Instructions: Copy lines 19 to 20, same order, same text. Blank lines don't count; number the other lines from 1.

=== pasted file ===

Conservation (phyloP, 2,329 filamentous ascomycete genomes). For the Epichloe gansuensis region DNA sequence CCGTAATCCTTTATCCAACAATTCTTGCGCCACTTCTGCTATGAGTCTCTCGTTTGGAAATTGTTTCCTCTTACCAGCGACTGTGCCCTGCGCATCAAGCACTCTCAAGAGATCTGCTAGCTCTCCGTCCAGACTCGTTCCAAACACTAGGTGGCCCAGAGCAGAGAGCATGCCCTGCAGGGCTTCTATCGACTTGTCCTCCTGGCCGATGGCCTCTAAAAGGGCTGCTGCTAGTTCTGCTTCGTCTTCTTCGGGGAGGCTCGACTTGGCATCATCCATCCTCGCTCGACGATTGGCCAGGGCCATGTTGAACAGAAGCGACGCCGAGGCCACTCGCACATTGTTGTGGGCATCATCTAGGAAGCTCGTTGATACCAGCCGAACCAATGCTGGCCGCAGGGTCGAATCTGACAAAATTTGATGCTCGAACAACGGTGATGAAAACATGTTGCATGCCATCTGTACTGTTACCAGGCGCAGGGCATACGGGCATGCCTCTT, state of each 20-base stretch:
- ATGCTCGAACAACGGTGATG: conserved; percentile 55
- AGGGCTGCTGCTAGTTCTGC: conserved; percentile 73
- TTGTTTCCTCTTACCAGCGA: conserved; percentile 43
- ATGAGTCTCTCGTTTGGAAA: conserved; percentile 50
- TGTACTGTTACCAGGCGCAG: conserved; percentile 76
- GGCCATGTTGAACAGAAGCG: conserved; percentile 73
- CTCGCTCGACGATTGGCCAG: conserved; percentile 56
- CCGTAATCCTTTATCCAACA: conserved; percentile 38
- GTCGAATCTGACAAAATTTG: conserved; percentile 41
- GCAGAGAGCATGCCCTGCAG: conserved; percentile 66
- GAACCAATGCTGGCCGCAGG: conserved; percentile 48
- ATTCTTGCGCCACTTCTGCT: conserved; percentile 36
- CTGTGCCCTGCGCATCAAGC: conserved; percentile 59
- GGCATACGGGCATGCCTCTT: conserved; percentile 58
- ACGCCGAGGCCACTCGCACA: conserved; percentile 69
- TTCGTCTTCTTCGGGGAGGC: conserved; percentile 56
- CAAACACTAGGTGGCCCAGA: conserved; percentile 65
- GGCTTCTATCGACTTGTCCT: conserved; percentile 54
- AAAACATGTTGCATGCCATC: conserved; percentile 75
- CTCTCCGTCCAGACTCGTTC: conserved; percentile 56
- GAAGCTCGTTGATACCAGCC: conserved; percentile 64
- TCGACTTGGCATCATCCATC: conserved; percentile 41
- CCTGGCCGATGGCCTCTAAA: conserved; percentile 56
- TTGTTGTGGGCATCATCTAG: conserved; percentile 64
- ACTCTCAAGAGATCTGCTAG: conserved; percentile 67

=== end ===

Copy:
- GGCTTCTATCGACTTGTCCT: conserved; percentile 54
- AAAACATGTTGCATGCCATC: conserved; percentile 75